I recently had a student send me her article. She was so frustrated with the text jumping from one page to the next. It left a huge white space at the end of one page. And no matter what she did, she couldn’t fix it. Turns out she had a Section Break (Next Page) creating havoc.

How did I know?

I turned on Show/Hide (¶). It’s on my Home toolbar menu represented by the paragraph mark ¶. If you can’t find it, use the Help on your word processor and search for it. In some word processors, Help is represented by a question mark. I’m using the most recent version of MS Word.

What does Show/Hide do?

It shows hidden characters created by the system. A single space, such as the spaces between my words, is a raised dot ·. End of paragraph is ¶. (Mine are blue to contrast with my text—yours may be a different color.) Show/hide displays the column breaks, section breaks, and page breaks, too. It lets you see what’s going on behind the text.

For this student, it also showed me that she was using five spaces instead of an indent at the start of paragraphs. If one uses the tab to indent a paragraph, most word processors “learn” that is what is wanted and all new paragraphs will be indented automatically saving the writer time and effort. Note: Indent on your menu moves the left margin of an entire paragraph to the right. Tab only goes to your first tab which is usually one-half inch.

I’ve used Show/Hide and found places where I had multiple spaces when only one was needed. A Find and Replace can take care of that issue. (Under the Edit menu. Find space space, Replace All space). No more duplicate spaces.

How to fix an unwanted break

Usually your cursor can be put after the full expression of the break (at the right) and then you backspace which will delete it.

Sometimes, it’s resistant. Then, I’ve copied the text around it, including the pesky break, and pasted it into a new document by using Paste Special. (Under the Edit menu.) When the window pops up with options, choose Unformatted Text. This will paste it in without any extra formatting. Copy that and repaste over the same section in your original document.

If all else fails, copy the entire document and Paste Special, Unformatted Text in a new document. You will lose headers, but you can go back and copy the original header and paste into the new document. You also may lose double-spacing, and blank lines at the beginning of your manuscript, but those are easily fixed.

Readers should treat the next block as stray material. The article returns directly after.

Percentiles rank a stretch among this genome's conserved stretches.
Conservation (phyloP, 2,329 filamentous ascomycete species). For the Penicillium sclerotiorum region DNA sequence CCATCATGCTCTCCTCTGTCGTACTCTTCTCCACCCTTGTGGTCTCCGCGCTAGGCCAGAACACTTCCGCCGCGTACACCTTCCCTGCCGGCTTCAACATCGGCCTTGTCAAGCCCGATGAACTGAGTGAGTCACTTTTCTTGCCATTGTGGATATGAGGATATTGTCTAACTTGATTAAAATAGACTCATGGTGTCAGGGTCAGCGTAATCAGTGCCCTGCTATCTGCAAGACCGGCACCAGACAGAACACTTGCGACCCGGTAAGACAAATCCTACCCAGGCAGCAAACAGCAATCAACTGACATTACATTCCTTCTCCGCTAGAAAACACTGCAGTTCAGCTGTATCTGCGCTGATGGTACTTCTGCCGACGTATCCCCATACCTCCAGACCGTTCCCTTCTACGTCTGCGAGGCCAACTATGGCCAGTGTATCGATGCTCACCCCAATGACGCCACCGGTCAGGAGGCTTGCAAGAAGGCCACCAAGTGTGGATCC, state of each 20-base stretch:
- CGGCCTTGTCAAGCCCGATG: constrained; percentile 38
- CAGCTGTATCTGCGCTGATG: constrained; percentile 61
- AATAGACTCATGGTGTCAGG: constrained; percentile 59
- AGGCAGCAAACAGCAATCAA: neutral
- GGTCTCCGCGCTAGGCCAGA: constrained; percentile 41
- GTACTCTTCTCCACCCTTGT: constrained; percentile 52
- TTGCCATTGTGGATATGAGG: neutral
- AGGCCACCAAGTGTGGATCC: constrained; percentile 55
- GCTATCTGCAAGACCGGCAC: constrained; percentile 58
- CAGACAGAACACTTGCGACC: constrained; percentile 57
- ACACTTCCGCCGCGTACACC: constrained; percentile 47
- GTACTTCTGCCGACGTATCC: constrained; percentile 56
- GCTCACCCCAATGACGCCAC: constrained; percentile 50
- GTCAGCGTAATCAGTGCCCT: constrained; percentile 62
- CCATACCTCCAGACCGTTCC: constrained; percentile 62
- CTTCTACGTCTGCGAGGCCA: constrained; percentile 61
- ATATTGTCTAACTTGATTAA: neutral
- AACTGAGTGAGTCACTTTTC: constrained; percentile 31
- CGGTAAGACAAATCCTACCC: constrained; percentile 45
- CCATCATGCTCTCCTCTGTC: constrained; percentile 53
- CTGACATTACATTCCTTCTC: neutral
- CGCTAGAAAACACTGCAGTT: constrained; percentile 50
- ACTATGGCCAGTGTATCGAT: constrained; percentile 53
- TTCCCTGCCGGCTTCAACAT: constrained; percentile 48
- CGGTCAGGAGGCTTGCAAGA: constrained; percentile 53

How to add a break

Say you’ve reached the end of your article and you want to add the bibliography to your document. Instead of using return/enter until you reach a new page (which, if you make any changes earlier in the document, won’t leave the vertical spacing correct) use Insert Break. My version of Word shows Insert next to Home. I click on it and can choose Page Break. Or on the very top menu line, I can chose Insert and then Page Break. The same method works at the end of a chapter in a novel so the new one starts on a new page. Your word processor may have this option elsewhere, but most offer it. Again, use Help if you can’t find it.

One last important tool

The rulers. I always have this on. The top one—a horizontal ruler—lets me see what is happening with my margins and tabs. The one on the left, shows me where I am vertically on the page. It also shows the top and bottom margins. I find it under View, either as a checkbox or as the word Ruler which I check by clicking on it.

Yes, word processors can be frustrating. But if you learn to use the tools that are offered, they can be a big help.

Additional Notes:

  • You can always search youtube.com for a how to. For example, this is a recent video on Show/Hide: https://youtu.be/XK9lw-2Rrmg
  • Google docs does not have the same options that a Word document has. It’s compatible with Word. I do not recommend opening a document in Google docs if you are planning to make comments and send back to the original writer. Instead download it, and open in Word.
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Posted in The Nitty Gritty of Children's Writing, Tools

One Day Virtual Write-In

Our 8 member writing group has once or twice yearly writing retreats. We enjoy time together, eat together, and get lots of work done. We make it affordable by staying at someone’s house (or cabin) with everyone bringing food. We share in cooking and cleanup. This year our scheduled retreat was in May. Obviously Covid-19 canceled that.

We rescheduled for July. This time instead of totally cancelling, we agreed on a substitute–a virtual write-in. If it goes well, we will probably repeat.

I thought our schedule might be of interest to others.

ONE DAY VIRTUAL WRITE-IN SCHEDULE

8:30am              meet via Zoom
– PJs welcome.
– Bring a cup of coffee or tea, maybe a pastry or an egg, or some fruit.
– While we eat, we chat.
– Each one shares what project they will be working on this morning.

12noon            meet via Zoom
– Chat for a half hour.
– Then eat your own lunch and return to work.

4:00pm            meet via Zoom
– Talk about your day’s progress.
– Play game.

Children’s book question game:

  • All of us prepare a few children’s book related questions ahead of time.
  • Whoever raises their hand first and answers correctly gets a point. If no one guesses, the asker gets a point.
  • On to the next person until everyone has had a chance to ask three questions. (Prepare a few more in case someone uses yours!)
  • The winner gets a big hurrah from all of us.

In addition, the Zoom “room” will be open all day.

  • If someone wants to chat with someone for a bit, they could get on and see if anyone else is on.
  • Or text someone and ask them to meet.

We may decide to meet back after dinner and share some work for critique, or wait for our next Zoom critique meeting.